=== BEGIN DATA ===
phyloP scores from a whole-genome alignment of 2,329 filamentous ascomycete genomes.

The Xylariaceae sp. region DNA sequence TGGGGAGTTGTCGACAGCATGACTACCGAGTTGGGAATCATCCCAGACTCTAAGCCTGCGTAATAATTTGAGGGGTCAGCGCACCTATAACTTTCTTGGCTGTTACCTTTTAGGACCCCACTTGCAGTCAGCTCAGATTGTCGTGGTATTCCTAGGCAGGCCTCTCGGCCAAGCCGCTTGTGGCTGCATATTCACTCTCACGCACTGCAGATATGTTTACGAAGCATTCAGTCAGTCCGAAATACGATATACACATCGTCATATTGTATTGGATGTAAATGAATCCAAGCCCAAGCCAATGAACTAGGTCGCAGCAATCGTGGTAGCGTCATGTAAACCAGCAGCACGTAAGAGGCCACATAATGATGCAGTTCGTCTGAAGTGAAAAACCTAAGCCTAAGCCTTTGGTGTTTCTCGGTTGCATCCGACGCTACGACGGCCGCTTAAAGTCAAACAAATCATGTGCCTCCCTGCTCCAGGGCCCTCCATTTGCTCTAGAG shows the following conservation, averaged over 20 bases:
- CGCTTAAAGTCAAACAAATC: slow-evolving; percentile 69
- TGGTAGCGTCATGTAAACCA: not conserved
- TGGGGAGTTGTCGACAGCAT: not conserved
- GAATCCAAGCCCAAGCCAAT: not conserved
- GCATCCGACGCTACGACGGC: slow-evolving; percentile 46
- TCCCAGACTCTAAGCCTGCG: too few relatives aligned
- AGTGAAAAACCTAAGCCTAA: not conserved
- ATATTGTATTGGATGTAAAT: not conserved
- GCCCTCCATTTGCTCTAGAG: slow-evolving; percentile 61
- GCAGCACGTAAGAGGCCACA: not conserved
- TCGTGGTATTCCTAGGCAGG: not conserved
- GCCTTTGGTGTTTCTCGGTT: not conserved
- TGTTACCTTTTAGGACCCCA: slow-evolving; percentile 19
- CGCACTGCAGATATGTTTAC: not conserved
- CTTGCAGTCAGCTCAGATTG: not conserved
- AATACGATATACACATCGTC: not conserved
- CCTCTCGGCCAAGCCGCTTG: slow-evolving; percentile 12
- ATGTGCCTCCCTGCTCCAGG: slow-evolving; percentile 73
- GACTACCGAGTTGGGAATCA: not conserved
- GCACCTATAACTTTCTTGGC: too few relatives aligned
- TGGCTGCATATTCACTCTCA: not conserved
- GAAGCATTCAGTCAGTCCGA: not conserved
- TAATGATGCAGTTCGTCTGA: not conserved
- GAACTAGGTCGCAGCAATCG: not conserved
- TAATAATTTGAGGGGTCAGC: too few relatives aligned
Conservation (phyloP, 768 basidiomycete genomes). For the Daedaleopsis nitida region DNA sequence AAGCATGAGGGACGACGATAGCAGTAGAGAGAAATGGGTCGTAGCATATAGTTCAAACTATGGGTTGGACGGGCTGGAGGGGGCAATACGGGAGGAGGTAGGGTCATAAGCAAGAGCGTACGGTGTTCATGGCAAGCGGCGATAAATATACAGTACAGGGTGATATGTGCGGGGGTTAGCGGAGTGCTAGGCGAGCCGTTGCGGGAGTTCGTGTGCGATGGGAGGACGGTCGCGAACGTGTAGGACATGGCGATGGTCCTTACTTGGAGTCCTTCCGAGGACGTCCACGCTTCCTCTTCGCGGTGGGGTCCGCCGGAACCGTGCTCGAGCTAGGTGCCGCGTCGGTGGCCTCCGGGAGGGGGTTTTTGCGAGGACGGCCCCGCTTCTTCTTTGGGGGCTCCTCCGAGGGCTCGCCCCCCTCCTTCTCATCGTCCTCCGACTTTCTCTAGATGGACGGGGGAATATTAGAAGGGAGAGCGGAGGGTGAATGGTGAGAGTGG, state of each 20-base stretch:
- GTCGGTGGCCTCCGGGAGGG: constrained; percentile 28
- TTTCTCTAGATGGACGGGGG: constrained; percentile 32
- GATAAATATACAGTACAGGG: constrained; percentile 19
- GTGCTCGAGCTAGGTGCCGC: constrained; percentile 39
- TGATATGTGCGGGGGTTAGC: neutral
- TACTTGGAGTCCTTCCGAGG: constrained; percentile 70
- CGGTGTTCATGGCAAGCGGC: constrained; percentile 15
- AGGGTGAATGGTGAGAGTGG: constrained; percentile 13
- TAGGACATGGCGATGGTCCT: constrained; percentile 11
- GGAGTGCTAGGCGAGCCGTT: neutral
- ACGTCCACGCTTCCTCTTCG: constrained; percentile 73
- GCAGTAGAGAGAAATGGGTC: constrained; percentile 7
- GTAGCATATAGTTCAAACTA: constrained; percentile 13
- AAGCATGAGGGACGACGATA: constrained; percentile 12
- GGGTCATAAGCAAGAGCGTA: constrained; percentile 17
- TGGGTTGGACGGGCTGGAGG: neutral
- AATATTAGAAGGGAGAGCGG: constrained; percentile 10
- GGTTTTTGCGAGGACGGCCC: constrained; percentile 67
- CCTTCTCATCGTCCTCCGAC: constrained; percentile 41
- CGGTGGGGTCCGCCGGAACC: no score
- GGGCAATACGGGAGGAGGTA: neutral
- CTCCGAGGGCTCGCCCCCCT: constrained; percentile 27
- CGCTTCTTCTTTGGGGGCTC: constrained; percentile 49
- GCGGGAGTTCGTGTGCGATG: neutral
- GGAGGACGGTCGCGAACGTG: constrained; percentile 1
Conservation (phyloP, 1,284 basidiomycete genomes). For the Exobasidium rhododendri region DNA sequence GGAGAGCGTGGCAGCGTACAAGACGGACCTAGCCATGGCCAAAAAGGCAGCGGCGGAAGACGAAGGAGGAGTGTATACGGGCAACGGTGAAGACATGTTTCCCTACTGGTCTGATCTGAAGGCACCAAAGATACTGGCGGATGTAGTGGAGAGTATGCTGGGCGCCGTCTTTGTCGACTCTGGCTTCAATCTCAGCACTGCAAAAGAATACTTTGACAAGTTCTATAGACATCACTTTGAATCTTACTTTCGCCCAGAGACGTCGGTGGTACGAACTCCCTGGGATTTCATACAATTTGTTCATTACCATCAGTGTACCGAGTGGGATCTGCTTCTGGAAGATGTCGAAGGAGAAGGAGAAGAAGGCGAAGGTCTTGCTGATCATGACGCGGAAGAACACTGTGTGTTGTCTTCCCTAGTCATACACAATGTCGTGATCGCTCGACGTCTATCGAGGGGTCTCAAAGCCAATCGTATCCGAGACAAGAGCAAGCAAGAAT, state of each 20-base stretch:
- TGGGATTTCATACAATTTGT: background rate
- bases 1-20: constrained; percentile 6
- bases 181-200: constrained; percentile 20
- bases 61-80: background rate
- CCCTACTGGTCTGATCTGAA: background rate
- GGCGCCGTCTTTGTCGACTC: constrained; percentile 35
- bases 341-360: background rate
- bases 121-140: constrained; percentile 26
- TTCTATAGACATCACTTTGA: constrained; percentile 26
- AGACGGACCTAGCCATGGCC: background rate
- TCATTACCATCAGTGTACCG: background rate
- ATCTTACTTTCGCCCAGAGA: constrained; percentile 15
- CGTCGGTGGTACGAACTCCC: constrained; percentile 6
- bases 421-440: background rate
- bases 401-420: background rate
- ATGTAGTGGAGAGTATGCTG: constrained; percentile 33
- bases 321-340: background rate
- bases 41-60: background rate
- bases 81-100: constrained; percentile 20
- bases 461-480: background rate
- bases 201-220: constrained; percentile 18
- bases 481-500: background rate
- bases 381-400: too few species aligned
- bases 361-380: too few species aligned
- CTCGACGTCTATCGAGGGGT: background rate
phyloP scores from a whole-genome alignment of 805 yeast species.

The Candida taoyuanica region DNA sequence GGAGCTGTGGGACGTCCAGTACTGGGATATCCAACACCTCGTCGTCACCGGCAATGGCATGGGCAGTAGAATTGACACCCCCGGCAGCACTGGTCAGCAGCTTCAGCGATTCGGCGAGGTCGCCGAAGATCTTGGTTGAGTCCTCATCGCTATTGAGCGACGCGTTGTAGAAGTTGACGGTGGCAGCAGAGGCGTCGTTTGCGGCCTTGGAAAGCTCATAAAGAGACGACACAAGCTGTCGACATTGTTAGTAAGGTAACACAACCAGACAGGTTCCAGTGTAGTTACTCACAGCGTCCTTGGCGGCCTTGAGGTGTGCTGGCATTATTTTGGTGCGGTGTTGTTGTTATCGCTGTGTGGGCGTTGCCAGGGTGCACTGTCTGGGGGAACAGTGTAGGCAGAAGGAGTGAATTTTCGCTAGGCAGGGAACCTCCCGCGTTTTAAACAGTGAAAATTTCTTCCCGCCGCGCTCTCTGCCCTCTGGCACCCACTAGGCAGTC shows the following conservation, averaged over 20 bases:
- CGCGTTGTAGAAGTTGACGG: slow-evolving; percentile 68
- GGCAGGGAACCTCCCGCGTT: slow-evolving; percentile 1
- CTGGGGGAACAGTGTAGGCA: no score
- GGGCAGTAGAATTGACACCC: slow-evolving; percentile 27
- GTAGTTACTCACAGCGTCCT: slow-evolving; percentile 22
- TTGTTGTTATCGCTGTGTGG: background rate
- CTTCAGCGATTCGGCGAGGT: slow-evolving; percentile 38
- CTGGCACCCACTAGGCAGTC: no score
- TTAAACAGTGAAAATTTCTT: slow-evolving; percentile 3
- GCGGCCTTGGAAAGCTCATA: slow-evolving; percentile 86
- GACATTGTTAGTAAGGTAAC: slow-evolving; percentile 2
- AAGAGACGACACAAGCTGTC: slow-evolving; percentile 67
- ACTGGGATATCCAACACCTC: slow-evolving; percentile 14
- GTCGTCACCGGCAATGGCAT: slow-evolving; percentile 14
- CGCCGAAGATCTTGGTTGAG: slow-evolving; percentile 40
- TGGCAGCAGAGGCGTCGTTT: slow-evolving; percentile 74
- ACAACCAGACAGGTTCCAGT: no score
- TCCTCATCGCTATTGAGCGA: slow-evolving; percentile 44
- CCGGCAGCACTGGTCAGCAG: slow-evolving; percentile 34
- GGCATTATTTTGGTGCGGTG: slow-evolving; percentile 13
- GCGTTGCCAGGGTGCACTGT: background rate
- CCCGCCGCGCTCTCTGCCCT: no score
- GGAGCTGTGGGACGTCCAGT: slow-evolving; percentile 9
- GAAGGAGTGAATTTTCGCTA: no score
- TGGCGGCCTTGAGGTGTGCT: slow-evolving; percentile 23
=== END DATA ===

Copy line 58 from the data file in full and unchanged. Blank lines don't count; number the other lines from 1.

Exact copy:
- bases 61-80: background rate